A man calls a fast-food joint in Kentucky, tells the manager he's a cop and that an employee has stolen from a customer, and convinces the manager to strip-search the employee.
Sounds ridiculous, right? Wrong. It really happened.
The true story is the premise of Compliance, the psychological thriller (opening Friday, September 7, in Scottsdale) from writer-director Craig Zobel.
Based on a real series of scam calls made to fast food joints across the country, the 90-minute film focuses on a real incident from 2004, where, according to Entertainment Weekly, "an 18-year-old employee at a McDonald's in Kentucky was detained, stripped, and sexually assaulted on the instructions of a caller pretending to be a policeman."
The movie's caused a stir at Sundance and other screenings across the country mostly due to its star, Dreama Walker, who plays the restaurant's worker, Becky, being at least partially nude for a large portion of the film.
Plus, if your faith in humanity is low, you might not want to watch the trailer.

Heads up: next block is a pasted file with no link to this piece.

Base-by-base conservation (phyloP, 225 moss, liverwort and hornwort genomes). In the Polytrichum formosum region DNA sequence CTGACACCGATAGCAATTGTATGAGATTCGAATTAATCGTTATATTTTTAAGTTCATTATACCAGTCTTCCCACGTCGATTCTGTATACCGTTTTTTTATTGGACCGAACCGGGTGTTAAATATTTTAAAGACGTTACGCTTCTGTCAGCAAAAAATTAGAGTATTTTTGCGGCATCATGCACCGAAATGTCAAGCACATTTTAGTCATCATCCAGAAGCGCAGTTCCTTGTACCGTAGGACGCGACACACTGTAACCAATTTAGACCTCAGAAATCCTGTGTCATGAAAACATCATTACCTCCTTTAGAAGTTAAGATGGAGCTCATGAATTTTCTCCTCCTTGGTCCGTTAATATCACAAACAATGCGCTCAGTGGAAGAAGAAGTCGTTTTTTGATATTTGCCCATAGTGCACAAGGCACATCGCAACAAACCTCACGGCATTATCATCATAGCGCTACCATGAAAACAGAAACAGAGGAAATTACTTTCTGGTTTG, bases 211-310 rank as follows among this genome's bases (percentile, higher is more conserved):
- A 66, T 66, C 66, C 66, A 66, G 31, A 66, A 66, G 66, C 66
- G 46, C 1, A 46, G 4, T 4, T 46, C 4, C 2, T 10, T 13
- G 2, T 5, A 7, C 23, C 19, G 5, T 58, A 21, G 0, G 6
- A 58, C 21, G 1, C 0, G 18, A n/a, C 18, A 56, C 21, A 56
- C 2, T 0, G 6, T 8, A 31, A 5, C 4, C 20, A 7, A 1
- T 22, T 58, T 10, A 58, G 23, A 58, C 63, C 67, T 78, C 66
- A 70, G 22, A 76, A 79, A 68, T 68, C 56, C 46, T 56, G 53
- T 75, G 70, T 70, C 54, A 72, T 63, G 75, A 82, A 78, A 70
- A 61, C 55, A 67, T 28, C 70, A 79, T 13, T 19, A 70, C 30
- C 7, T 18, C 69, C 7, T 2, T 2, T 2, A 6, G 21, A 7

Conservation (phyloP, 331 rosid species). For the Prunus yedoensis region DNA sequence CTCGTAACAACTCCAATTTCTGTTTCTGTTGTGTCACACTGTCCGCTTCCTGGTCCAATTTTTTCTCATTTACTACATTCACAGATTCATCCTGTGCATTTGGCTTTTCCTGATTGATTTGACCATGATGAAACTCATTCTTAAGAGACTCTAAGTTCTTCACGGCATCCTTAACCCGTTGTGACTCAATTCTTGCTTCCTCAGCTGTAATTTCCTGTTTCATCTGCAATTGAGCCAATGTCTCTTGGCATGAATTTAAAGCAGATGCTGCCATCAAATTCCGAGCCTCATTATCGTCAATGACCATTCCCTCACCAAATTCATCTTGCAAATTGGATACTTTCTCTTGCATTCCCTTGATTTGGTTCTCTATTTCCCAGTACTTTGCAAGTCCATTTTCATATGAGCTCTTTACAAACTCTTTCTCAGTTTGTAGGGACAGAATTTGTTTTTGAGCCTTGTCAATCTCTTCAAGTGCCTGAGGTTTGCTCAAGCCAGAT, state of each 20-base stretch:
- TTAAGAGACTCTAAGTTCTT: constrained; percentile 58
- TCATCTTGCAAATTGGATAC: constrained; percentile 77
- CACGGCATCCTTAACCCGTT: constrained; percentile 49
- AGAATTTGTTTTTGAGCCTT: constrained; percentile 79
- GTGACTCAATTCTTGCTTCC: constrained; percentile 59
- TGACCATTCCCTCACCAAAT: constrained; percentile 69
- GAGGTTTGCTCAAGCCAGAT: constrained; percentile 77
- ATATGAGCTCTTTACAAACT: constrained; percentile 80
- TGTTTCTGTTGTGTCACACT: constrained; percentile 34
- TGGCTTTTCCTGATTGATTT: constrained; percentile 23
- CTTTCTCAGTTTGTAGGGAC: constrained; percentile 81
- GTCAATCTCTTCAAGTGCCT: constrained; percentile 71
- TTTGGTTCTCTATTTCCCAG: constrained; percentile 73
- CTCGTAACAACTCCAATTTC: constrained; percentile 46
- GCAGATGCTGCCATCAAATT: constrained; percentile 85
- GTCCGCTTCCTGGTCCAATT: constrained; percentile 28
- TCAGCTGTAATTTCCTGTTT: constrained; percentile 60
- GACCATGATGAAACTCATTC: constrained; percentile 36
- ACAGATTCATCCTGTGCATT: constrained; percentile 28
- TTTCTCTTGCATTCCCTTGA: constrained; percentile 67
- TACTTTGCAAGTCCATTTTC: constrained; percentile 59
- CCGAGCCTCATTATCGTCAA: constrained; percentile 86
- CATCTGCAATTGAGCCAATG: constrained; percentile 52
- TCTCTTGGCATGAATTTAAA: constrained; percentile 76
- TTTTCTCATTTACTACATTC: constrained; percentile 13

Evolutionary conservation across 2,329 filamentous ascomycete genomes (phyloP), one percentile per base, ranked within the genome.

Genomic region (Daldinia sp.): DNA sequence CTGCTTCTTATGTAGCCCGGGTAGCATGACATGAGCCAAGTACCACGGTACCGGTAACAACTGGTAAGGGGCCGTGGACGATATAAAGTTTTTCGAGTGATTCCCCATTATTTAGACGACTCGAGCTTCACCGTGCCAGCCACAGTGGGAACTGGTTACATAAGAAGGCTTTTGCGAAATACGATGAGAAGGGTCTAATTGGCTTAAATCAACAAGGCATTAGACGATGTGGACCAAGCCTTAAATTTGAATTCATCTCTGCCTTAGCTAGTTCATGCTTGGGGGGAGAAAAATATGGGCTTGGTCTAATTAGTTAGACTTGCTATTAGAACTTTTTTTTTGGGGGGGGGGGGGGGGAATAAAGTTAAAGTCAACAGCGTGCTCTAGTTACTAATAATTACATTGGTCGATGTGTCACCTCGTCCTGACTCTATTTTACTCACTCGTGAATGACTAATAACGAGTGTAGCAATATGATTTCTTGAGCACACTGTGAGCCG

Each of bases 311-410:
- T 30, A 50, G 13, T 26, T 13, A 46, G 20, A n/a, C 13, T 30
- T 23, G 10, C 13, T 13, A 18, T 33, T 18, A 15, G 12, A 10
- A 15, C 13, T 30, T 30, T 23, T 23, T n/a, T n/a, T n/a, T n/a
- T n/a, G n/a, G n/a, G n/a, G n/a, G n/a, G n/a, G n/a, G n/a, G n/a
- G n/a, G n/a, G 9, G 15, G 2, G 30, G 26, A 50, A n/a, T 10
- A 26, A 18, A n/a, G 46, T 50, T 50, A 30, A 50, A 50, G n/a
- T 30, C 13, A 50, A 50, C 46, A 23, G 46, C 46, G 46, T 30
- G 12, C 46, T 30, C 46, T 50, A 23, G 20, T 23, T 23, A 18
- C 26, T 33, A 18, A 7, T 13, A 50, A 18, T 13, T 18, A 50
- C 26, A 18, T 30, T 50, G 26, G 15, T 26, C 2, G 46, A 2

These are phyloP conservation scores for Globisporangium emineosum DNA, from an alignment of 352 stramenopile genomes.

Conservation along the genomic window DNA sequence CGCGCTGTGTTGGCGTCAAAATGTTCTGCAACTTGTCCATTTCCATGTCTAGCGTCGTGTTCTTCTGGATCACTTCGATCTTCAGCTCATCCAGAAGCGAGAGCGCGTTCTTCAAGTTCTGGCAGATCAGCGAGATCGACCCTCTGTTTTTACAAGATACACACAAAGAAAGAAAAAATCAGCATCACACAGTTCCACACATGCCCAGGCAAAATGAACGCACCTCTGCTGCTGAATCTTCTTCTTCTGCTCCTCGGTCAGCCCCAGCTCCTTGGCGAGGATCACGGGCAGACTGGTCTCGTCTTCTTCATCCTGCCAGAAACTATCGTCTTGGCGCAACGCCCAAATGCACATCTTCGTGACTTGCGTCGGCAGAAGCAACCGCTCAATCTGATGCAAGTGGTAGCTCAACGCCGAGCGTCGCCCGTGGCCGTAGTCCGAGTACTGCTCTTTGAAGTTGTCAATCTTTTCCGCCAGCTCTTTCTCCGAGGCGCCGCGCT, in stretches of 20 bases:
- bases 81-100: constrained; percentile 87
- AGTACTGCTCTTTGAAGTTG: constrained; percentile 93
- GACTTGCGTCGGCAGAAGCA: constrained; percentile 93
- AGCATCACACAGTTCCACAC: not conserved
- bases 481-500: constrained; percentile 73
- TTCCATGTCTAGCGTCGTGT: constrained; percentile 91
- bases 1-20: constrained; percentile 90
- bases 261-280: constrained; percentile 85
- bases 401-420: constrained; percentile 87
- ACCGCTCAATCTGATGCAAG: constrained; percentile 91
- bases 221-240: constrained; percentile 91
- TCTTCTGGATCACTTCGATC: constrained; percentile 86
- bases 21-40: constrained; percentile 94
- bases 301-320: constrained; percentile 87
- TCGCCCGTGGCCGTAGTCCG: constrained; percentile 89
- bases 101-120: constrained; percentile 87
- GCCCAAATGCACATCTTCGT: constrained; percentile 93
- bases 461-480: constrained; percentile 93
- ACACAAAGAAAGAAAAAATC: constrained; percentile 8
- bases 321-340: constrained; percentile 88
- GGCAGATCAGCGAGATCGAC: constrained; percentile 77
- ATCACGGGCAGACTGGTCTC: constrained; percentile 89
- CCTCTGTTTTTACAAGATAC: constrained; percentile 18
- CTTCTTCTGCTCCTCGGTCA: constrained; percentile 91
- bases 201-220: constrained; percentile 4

Bummer of a summer film? Looks like it. Will you see Compliance?
Keep Phoenix New Times Free... Since we started Phoenix New Times, it has been defined as the free, independent voice of Phoenix, and we would like to keep it that way. Offering our readers free access to incisive coverage of local news, food and culture. Producing stories on everything from political scandals to the hottest new bands, with gutsy reporting, stylish writing, and staffers who've won everything from the Society of Professional Journalists' Sigma Delta Chi feature-writing award to the Casey Medal for Meritorious Journalism. But with local journalism's existence under siege and advertising revenue setbacks having a larger impact, it is important now more than ever for us to rally support behind funding our local journalism. You can help by participating in our "I Support" membership program, allowing us to keep covering Phoenix with no paywalls.